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Radiative conductivity in the Earth’s lower mantle

Abstract

Iron in crustal and mantle minerals adopts several possible oxidation states: this has implications for biogeochemical processes1, oxygenation of the atmosphere2 and the oxidation state of the mantle3,4. In the deep Earth, iron in silicate perovskite, (Mg0.9Fe0.1)SiO3, and ferropericlase, (Mg0.85Fe0.15)O, influences the thermal conductivity of the lower mantle and therefore heat flux from the core. Little is known, however, about the effect of iron oxidation states on transport properties. Here we show that the radiative component of thermal conductivity in the dominant silicate perovskite material of Earth’s lower mantle is controlled by the amount of ferric iron, Fe3+. We obtained the optical absorption spectra of silicate perovskite and ferropericlase at pressures up to 133 GPa, corresponding to pressures at the core–mantle boundary. Absorption spectra of ferropericlase up to 800 K and 60 GPa exhibit minimal temperature dependence. The results on silicate perovskite show that optical absorption in the visible and near-infrared spectral range is dominated by O–Fe3+ charge transfer and Fe3+–Fe2+ intervalence transitions, whereas a contribution from the Fe2+ crystal-field transitions is substantially smaller. The estimated pressure-dependent radiative conductivity, krad, from these data is 2–5 times lower than previously inferred from model extrapolations, with implications for the evolution of the mantle, such as generation and stability of thermo-chemical plumes in the lower mantle.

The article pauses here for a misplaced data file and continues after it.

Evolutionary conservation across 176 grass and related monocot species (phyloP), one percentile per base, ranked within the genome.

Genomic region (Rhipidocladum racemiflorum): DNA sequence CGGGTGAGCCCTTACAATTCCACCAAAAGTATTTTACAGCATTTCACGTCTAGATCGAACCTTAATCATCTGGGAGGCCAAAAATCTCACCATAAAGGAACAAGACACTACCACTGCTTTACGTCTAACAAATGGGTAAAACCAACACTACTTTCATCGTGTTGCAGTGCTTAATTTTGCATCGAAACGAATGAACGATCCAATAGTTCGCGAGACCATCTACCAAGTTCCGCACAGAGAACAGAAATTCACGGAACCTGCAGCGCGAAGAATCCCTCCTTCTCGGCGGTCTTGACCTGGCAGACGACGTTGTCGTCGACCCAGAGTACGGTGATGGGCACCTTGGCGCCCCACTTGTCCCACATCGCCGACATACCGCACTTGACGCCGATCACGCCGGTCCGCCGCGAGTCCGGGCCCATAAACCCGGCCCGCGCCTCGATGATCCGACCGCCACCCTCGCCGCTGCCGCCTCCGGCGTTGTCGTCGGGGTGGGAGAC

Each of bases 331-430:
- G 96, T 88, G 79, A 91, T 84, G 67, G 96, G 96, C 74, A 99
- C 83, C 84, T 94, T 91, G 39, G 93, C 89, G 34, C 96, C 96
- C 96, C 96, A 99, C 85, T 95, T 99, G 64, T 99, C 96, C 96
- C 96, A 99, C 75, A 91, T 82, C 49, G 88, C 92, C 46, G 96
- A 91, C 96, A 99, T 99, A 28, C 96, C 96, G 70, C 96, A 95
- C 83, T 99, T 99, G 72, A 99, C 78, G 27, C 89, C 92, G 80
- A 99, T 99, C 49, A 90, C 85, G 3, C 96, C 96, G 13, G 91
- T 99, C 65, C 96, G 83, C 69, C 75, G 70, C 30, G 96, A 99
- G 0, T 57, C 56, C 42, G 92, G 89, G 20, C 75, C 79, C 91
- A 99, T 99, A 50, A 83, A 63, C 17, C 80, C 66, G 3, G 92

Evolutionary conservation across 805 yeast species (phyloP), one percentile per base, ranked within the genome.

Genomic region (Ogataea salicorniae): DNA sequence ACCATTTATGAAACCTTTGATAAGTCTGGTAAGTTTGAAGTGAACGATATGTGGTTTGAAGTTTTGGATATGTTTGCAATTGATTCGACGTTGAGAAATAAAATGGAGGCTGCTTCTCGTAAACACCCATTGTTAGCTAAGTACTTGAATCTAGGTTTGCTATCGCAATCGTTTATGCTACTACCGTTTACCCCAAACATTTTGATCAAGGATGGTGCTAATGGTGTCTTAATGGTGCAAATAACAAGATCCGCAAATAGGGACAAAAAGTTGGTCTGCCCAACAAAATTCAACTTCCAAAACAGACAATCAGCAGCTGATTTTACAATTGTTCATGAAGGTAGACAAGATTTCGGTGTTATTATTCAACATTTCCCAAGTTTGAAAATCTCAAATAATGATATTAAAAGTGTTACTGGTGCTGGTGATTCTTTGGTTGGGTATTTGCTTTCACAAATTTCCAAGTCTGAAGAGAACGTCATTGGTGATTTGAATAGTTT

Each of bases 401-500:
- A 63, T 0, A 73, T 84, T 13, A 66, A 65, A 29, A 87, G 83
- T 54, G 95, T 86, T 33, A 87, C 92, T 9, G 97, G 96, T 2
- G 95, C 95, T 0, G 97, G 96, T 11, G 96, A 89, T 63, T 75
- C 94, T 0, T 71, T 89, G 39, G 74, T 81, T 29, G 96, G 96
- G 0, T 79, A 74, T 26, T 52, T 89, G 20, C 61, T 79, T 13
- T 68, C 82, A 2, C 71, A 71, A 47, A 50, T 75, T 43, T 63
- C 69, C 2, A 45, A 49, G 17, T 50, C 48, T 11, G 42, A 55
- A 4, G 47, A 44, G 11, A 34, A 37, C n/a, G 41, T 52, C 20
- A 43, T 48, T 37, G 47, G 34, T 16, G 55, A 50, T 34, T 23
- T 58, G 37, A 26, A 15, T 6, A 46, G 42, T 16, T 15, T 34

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Figure 1: Optical absorption spectra of silicate perovskite (10 mol% Fe) up to 133 GPa at room temperature in various pressure media.
Figure 2: Radiative part of the Earth’s lower-mantle thermal conductivity as a function of depth.

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Acknowledgements

We acknowledge support from NSF/EAR, DOE/BES, DOE/NNSA (CDAC) and the W. M. Keck Foundation. S.D.J. thanks D. J. Frost, S. J. Mackwell and D. P. Dobson for help with sample synthesis, C. A. McCammon for Mössbauer spectroscopy, J. R. Smyth for single-crystal X-ray diffraction, H. Watson for electron microprobe analysis of the silicate perovskite material and the NSF and Bayerishes Geoinstitut Visitor’s Program for support. B.D.H. was supported by the NSF Research Experience for Undergraduates (REU) Program at the Carnegie Institution of Washington. P.B. was partially supported by the Balzan Foundation.

Author Contributions A.F.G., V.V.S. and S.D.J. designed the research programme; S.D.J. synthesized and polished the single crystals; A.F.G. and B.D.H. performed high-pressure experiments at room temperature; A.F.G., V.V.S. and P.B. performed high-temperature experiments; A.F.G., V.V.S., B.D.H. and P.B. analysed the data; P.B. developed a thermal conductivity model; V.V.S, A.F.G. and S.D.J interpreted the results; A.F.G, S.D.J., P.B. and V.V.S. wrote the paper. All authors discussed the results and commented on the manuscripts.

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Correspondence to Alexander F. Goncharov.

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Goncharov, A., Haugen, B., Struzhkin, V. et al. Radiative conductivity in the Earth’s lower mantle. Nature 456, 231–234 (2008). https://doi.org/10.1038/nature07412

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